Mutual funds are supposed to offer investors a combination of convenience, competitive returns and low risk. However the ongoing dispute over the Workers’ Welfare Fund (WWF) has opened up a debate on some practices followed by certain asset management companies (AMCs) that have increased risks borne by their investors.
In 2008, an amendment was made to the WWF Ordinance, based on which all mutual funds whose annual income exceeds Rs500,000 were made liable to pay a contribution to the WWF at the rate of two percent of their income. While AMCs have secured a legal opinion against the imposition of this charge, the issue remains unresolved. This has led to varied accounting practices by different AMCs, where some prudent firms are providing for the liability, while others are not.
Out of the 23 AMCs that manage open-end mutual funds in Pakistan, only 12 are providing for the WWF liability in all their funds. These AMCs are AKD, Alfalah, Askari, Atlas, Dawood, Faysal, Habib, HBL, Lakson, NIT, Pak Oman and PICIC. Their prudent approach not only protects investors from any unforeseen capital erosion, but investors also stand to gain if the WWF issue is settled in their favour and AMCs reverse the provisioning.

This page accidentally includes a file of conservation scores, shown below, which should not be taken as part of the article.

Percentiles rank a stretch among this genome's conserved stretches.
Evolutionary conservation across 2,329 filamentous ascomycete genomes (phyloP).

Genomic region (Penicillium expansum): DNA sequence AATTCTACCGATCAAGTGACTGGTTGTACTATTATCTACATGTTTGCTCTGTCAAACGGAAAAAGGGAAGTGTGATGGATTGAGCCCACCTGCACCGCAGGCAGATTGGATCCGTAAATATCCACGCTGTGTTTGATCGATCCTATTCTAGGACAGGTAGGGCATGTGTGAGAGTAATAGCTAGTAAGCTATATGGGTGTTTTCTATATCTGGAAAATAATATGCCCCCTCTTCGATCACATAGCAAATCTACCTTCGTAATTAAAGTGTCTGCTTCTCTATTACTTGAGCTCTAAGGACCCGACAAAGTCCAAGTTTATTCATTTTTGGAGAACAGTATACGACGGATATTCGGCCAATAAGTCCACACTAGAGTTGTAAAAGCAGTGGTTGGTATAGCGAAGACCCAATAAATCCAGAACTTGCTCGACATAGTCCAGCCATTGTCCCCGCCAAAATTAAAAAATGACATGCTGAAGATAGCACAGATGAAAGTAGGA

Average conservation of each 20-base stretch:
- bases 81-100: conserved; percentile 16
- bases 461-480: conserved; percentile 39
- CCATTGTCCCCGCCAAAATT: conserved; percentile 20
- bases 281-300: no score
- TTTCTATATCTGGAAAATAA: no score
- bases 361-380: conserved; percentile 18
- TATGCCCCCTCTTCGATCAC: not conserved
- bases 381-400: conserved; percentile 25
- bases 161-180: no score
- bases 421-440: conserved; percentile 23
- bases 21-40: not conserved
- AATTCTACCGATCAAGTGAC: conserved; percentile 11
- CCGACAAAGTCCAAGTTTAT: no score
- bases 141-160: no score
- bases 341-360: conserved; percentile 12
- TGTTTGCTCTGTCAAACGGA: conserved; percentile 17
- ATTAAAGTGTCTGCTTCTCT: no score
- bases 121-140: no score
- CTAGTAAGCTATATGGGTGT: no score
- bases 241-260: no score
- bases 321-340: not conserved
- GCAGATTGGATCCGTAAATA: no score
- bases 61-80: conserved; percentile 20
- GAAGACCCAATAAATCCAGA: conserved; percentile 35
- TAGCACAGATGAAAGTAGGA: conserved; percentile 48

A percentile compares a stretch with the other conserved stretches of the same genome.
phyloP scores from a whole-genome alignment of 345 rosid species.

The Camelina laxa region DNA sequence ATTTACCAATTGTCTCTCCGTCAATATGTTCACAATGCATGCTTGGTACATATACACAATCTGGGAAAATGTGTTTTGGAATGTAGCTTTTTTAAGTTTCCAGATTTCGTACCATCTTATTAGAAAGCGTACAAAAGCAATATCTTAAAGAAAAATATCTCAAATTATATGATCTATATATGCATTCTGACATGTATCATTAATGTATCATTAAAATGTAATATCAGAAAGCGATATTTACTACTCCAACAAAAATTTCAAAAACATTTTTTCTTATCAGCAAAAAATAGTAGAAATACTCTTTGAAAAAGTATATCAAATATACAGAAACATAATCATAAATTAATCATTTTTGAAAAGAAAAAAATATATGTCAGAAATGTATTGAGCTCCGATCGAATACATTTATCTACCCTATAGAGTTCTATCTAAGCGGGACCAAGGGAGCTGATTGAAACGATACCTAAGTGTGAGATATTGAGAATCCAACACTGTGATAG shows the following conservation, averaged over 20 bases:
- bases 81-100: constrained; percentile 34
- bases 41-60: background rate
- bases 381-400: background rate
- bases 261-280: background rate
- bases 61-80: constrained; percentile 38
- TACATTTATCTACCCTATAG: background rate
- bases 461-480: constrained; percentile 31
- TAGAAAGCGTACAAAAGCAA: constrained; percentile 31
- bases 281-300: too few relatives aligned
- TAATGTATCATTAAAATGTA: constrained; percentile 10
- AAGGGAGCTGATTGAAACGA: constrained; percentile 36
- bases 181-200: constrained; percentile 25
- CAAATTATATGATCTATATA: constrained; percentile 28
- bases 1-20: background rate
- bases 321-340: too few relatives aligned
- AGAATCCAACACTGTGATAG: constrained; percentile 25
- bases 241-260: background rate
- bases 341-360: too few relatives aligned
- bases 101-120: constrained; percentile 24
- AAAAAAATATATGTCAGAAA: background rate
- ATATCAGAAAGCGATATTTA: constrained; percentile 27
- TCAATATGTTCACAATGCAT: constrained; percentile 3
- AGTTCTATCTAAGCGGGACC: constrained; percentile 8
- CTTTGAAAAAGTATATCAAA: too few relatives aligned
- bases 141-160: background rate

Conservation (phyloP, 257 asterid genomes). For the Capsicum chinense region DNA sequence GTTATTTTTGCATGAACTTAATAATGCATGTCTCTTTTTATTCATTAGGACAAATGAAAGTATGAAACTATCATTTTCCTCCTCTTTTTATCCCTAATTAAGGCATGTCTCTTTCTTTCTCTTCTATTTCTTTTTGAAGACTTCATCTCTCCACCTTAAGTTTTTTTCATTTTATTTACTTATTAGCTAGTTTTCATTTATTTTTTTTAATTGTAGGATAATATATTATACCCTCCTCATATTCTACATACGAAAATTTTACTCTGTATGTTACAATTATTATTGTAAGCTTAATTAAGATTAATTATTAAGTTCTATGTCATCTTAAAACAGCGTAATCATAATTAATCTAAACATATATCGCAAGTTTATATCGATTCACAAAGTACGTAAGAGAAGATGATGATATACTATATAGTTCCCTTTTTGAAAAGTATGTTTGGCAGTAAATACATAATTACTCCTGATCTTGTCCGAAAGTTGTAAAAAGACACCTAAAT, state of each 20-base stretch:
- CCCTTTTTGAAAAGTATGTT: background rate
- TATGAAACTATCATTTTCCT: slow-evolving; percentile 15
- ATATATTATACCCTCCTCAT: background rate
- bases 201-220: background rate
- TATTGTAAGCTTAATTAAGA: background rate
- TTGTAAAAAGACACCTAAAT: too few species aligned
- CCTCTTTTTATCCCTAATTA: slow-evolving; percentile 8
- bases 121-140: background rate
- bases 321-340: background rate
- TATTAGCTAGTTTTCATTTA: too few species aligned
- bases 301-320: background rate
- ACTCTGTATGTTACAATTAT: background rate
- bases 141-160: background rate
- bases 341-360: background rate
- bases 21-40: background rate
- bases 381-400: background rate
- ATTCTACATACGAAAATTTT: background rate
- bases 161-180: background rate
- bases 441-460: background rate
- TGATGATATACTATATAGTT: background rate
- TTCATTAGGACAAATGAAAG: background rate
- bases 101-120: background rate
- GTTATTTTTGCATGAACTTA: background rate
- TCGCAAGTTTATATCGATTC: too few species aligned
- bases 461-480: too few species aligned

At the same time, funds that are not providing for the liability manage to post slightly higher returns even if the underlying investments in these funds are similar to those held by prudent funds. However, investors in all such funds stand to lose if the final resolution does not come in their favour, or even if these AMCs decide now to move to a more prudent approach and book retrospective provisioning for WWF. An example of the same was recently observed when one of the AMCs which had so far not provided for the WWF made an ad-hoc decision to book retrospective provisioning expense in all its funds, resulting in capital erosion for the eventual unit holders.
Such capital erosion becomes more pronounced for investors in money market mutual funds, who otherwise perceive the asset class to be highly risk-averse. Any unforeseen loss on their investment with AMCs not providing for WWF is likely to have a long lasting impact on their sentiments.
The writer is a CFA charter holder and graduate of LUMS with experience in the financial services industry
Published in The Express Tribune, June 5th, 2012.
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